Christian v. Umpqua Bank, No. 3:2016cv01938 - Document 19 (D. Or. 2017)

Court Description: ORDER: The Court DENIES Plaintiff's Motion to Remand 9 . Signed on 02/02/2017 by Judge Anna J. Brown. See attached 11 page Opinion and Order for full text. (bb)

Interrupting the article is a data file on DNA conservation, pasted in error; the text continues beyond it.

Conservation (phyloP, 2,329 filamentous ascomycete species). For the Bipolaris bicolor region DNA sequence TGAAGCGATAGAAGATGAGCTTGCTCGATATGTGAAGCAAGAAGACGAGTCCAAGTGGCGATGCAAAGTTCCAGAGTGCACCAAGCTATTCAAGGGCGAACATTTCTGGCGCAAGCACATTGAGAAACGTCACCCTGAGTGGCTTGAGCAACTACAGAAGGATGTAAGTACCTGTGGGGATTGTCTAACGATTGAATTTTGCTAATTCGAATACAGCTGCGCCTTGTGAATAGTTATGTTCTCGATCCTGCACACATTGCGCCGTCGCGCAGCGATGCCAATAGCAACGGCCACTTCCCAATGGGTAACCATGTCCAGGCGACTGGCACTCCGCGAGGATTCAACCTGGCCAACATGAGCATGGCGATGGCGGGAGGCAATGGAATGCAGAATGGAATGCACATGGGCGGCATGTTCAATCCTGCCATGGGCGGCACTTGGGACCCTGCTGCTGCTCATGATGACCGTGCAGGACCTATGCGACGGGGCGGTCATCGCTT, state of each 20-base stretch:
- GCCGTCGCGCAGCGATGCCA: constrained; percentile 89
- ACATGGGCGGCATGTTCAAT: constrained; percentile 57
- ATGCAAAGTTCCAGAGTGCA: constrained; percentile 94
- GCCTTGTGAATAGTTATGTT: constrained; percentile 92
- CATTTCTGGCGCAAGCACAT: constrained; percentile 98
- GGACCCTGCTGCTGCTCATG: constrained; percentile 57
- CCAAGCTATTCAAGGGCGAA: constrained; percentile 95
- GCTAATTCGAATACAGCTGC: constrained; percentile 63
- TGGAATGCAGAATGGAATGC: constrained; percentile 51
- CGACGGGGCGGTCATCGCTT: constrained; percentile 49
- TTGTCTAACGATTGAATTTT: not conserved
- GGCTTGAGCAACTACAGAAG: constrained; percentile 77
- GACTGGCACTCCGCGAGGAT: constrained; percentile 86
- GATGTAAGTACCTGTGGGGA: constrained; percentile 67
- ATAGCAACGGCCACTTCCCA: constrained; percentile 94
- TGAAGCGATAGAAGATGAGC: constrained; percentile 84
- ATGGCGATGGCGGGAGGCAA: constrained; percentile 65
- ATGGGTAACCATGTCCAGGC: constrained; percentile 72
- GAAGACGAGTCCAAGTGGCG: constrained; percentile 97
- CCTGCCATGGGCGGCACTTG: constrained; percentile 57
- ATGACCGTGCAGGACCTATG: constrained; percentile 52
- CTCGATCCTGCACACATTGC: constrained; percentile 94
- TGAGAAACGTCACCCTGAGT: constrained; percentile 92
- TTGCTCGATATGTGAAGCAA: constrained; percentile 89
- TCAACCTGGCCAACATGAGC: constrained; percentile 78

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Christian v. Umpqua Bank Doc. 19 IN THE UNITED STATES DISTRICT COURT DISTRICT OF OREGON JENNIFER CHRISTIAN, formerly known as JENNIFER HAVEMAN, Plaintiff, 3:16-cv-01938-BR OPINION AND ORDER v. UMPQUA BANK, an Oregon for profit banking institution, Defendant. CRYSTAL M. LEWIS Marsh Higgins Beaty & Hatch PC 1112 Daniels St. Suite 200 Vancouver, WA 98660 (360) 695-7909 Attorneys for Plaintiff LEAH C. LIVELY ALYSIA J. HARRIS Ogeltree Deakins Nash Smoak & Stewart P.C. 222 S.W. Columbia St. Suite 1500 Portland, OR 97201 (503) 552-2140 Attorneys for Defendant BROWN, Judge. This matter comes before the Court on Plaintiff’s Motion 1 - OPINION AND ORDER Dockets.Justia.com (#9) to Remand this matter to state court on the ground that Defendant’s Notice of Removal (#1) filed in this Court on October 4, 2016, was untimely. For the reasons that follow, the Court DENIES Plaintiff’s Motion. BACKGROUND On August 10, 2016, Plaintiff filed her Complaint in the Multnomah County Circuit Court of the State of Oregon. Plaintiff alleged claims for violation of Title VII of the Civil Rights Act, 42 U.S.C. § 2000e, et seq., as well as state-law claims pursuant to Washington state law. On August 11, 2016, a process server served the Summons and Complaint in the state-court action on Travis Krapf who was on duty at Defendant’s branch office at 1 S.W. Columbia Street in Portland, Oregon. On September 19, 2016, Plaintiff filed a motion for order of default. On that same date Plaintiff also mailed a copy of the Summons and Complaint to CT Corporation, Defendant’s registered agent in Salem, Oregon. On September 22, 2016, CT Corporation notified Defendant that it had received Plaintiff’s mailing with the Summons and Complaint. On October 4, 2016, Defendant filed a Notice of Removal in this Court on the basis of federal question and supplemental jurisdiction. On October 11, 2016, Defendant filed an Answer to 2 - OPINION AND ORDER Plaintiff’s Complaint. On November 3, 2016, Plaintiff filed her Motion to Remand this matter to state court. STANDARDS A motion to remand is the proper procedure for challenging removal. Babasa v. LensCrafters, Inc., 498 F.3d 972, 974 (9th Cir. 2007). 28 U.S.C. § 1446(a) provides in pertinent part: "A defendant or defendants desiring to remove any civil action . . . from a State court shall file in the district court of the United States for the district and division within which such action is pending a notice of removal." pertinent part: 28 U.S.C. § 1446(b) provides in "The notice of removal of a civil action . . . shall be filed within thirty days after the receipt by the defendant, through service or otherwise, of a copy of the initial pleading setting forth the claim for relief upon which such action or proceeding is based." The removal statute is strictly construed, and any doubt about the right of removal is resolved in favor of remand. Durham v. Lockheed Martin Corp., 445 F.3d 1247, 1252 (9th Cir. 2006). See also Prize Frieze, Inc. v. Matrix, Inc., 167 F.3d 1261, 1265 (9th Cir. 1999), overruled on other grounds by Abrego Abrego v. The Dow Chem. Co., 443 F.3d 676 (9th Cir. 2006). party seeking removal bears the burden of establishing by a 3 - OPINION AND ORDER The preponderance of the evidence that all removal requirements have been met. Cir. 2007). Serrano v. 180 Connect, Inc., 478 F.3d 1018, 1021 (9th See also Valdez v. Allstate Ins. Co., 372 F.3d 1115, 1117 (9th Cir. 2004). DISCUSSION Plaintiff seeks to remand this matter to state court on the ground that Defendant’s Notice of Removal was not filed timely because it was not filed within 30 days of August 11, 2016, which was the date of service of the Summons and Complaint on Krapf. Defendant, however, contends Plaintiff’s service on Krapf was not valid pursuant to Rule 7D because he was not an officer of Defendant and Defendant has officers in Multnomah County where the action was filed who could have been properly served. Accordingly, Defendant contends it was not until September 22, 2016, when its registered agent, CT Corporation, received a copy of the Summons and Complaint in the mail that it was properly served. Thus, because Defendant removed the matter within 30 days of September 22, 2016, Defendant asserts the Notice of Removal was timely. I. Standards. Federal Rule of Civil Procedure 4(h)(1)(A) authorizes service of process on a corporation in a manner following state law for serving a summons in the court where service is made. Accordingly, Oregon law determines whether proper service has 4 - OPINION AND ORDER been accomplished. Oregon Rule of Civil Procedure 7D(3)(b) specifies the methods to serve a corporation: 7D(3)(b)(i) Primary service method. By personal service or office service upon a registered agent, or officer or director of the corporation; or by personal service upon any clerk on duty in the office of a registered agent. 7D(3)(b)(ii) Alternatives. If a registered agent, officer, or director cannot be found in the county where the action is filed, true copies of the summons and the complaint may be served: (A) by substitute service upon such registered agent, officer, or director; (B) by personal service on any clerk or agent of the corporation who may be found in the county where the action is filed; (C) by mailing . . . true copies of the summons and complaint to the office of the registered agent . . .; or (D) upon the Secretary of State . . . . Service must be analyzed under Oregon’s two-step test for determining the adequacy of service. 221 (1990). See Baker v. Foy, 310 Or. First, the Court must determine whether the method of service used was authorized under the rules. If the service method was not authorized, the court next must determine whether the defendant had reasonable notice of the action. II. Id. Plaintiff’s service of Krapf does not constitute proper service on Defendant pursuant to Rule 7D(3)(b)(i). Plaintiff asserts Krapf was an officer of Defendant for purposes of personal service on Defendant pursuant to Oregon Rule of Civil Procedure 7D(3)(b)(i) or, in the alternative, Krapf was 5 - OPINION AND ORDER a clerk or agent of Defendant pursuant to Rule 7D(3)(b)(ii)(B) because there was not an officer or registered agent in the county where the action was filed (i.e., Multnomah County). Thus, Plaintiff contends Defendant was properly served when Krapf was served on August 11, 2016, because Krapf was an “assistant manager” of the bank and, therefore, was an officer of Defendant for purposes of service. Plaintiff asserts “[a]ll of the managers and assistant managers in all of the branches that [she] worked in and had contact with during [her] employment with Umpqua Bank were referred to as officers of the bank because they had the authority to enter into transactions that were legally binding on the bank.” Plaintiff also states: “For certain transactions, [she] would need to seek the approval of an officer before completing a transaction,” and “[t]here was always an officer on duty during business hours in every branch of the bank pursuant to bank policy.” According to Defendant, however, Krapf was not an officer of Defendant, and, therefore, Defendant was not properly served by leaving the Summons and Complaint with Krapf on August 11, 2016. To support its position Defendant points to Krapf’s Declaration in which he states he is not the assistant manager of the branch where he worked and merely had the title of “Universal Associate” or bank teller. Moreover, Krapf also states in his Declaration that he is not “a manager, supervisor or person in charge” of the branch where he works nor an officer or director of Defendant. In any event, Defendant emphasizes the officers of a corporation 6 - OPINION AND ORDER are designated in the corporation’s bylaws, and Krapf’s position does not qualify as an “officer” of the corporation. See Or. Rev. Stat. § 60.371. The Court notes Plaintiff has not provided any evidence that supports her position that Krapf is a designated officer of Defendant nor does Plaintiff submit any evidence as to Krapf’s title, duties, or responsibilities. In her Declaration Plaintiff states she also held the title of “Universal Associate,” but she does not indicate she worked with Krapf, that she had any personal knowledge regarding his position or duties, or that she too was an “officer” of Defendant in her role as Universal Associate. Plaintiff relies on the Affidavit of Service submitted by the process server in which the process server merely states Krapf was an assistant manager.1 That statement standing alone, however, is insufficient proof that Krapf was an officer of Defendant. On this record, therefore, the Court concludes Plaintiff has not established she accomplished service on Defendant pursuant to Rule 7D(3)(b)(i) when she served Krapf because Plaintiff has not established he was an officer or director of Defendant. 1 The Court notes Defendant moves to strike the Affidavit of Service on the ground that it lacks foundation for the conclusory statement that Krapf was an assistant manager. The Court, however, declines to strike the Affidavit because it is proof of at least attempted service on Defendant by serving Krapf. The Court, nevertheless, agrees the process server’s substantive statement as to Krapf’s position lacks any foundational support, and, therefore, the Court declines to accept the Affidavit as factual support of Plaintiff’s position for purposes of this Motion. 7 - OPINION AND ORDER III. Plaintiff’s service on Krapf does not constitute service on Defendant pursuant to Rule 7D(3)(b)(ii)(B). Plaintiff contends alternatively that Defendant was properly served pursuant to Rule 7D(3)(b)(ii)(B) when Krapf was served because an agent, officer, or director could not be found in Multnomah County where the action was filed, and Krapf was a clerk or agent of the Defendant for purposes of serving Defendant pursuant to Rule 7D(3)(b)(ii)(B). As noted, when a plaintiff is unable to serve a corporate defendant by the primary service method specified in Rule 7D(3)(b)(i) because the registered agent, officer, or director cannot be found in the county where the action is filed, Rule 7D(3)(b)(ii)(B) allows alternative methods. Defendant acknowledges its registered agent is not located in Multnomah County where this action was filed, but Defendant contends Plaintiff’s purported alternative service on Krapf was ineffective because Defendant has officers in Multnomah County and there is not any showing that Plaintiff made any effort to locate such officers for service. Although Plaintiff maintains Krapf was a “clerk” or an “agent” of the corporation, Plaintiff offers only her conclusory statements to support her contention. Moreover, Defendant argues the term “clerk” as used in Rule 7D(3)(b)(ii)(B) means more than merely such an employee. Accordingly, Defendant maintains the service on Krapf does not qualify as service on a clerk or agent of the corporation for purposes of this analysis. In Stoll v. Hoke the Oregon Court of Appeals held service on 8 - OPINION AND ORDER a third person can be adequate notice to a named party if the process server has reason to believe that the person with whom the summons and complaint was left “has regular, frequent and predictable contact” with the defendant sufficient to provide the defendant with notice of the action and a reasonable opportunity to appear. 153 Or. App. 261, 268 (1998). In Stoll the court found service on the receptionist of a law firm was adequate notice to the lawyer who was sued when, after delivering the summons and complaint, the process server returned to the law office, inquired if the lawyer had received the papers, and was advised the papers had been given to the lawyer. The court concluded the totality of these circumstances established the process server had reason to believe that the defendant had notice of the action and a reasonable opportunity to appear. As noted, Plaintiff’s only evidence in this record regarding service is the Affidavit of the process server that he delivered the papers to someone who he believed was the “assistant manager” at the bank branch, but Defendant has contested that conclusion with evidence that Krapf did not tell the process server he was a manager, assistant manager, or person in charge of the branch office; the process server did not ask Krapf about Defendant’s registered agent, officers, or directors; and the process server did not ask Krapf if he would deliver the Summons and Complaint to the Defendant’s officers, directors, or registered agent. Thus, unlike in Stoll v. Hoke, there is not any evidence in the record to establish that Krapf was “a clerk or agent or agent of 9 - OPINION AND ORDER the corporation” and authorized to receive service on behalf of Defendant nor is there any evidence in the record that establishes the service was “reasonably calculated” to provide Defendant with notice of the action and a reasonable opportunity to appear and to defend. On this record, therefore, the Court concludes the totality of these circumstances does not establish service on Krapf was effective service on Defendant pursuant to Rule 7D(b)(3)(ii)(B) because Krapf was not a clerk or agent of the corporation. IV. Plaintiff’s service on Defendant was not effective until September 22, 2016. As noted, Rule 7D(3)(b)(i) provides the primary service method for a corporation is by personal or office service on the registered agent, officer, or director of the corporation. The record reflects on September 19, 2016, Plaintiff mailed a true copy of the Summons and Complaint to CT Corporation, the registered agent of Defendant, and that CT Corporation received these documents on September 22, 2016.2 CT Corporation immediately notified Defendant, and Defendant acknowledges this service was proper. Because the Court concludes service of Plaintiff’s Summons and Complaint in the state-court action was accomplished on September 22, 2016, and Defendant filed its Notice of Removal on October 4, 2016, the Court finds Defendant’s Notice of Removal to 2 Plaintiff has not provided any explanation as to why she did not initially serve CT Corporation. 10 - OPINION AND ORDER this Court was filed timely.3 CONCLUSION For the reasons stated, the Court DENIES Plaintiff’s Motion (#9) to Remand. IT IS SO ORDERED. DATED this 2nd day of February, 2017. /s/ Anna J. Brown ANNA J. BROWN United States District Judge 3 The Court need not address Plaintiff’s remaining arguments because the Court has concluded Defendant timely filed its Notice of Removal based on the service on Defendant’s registered agent. 11- OPINION AND ORDER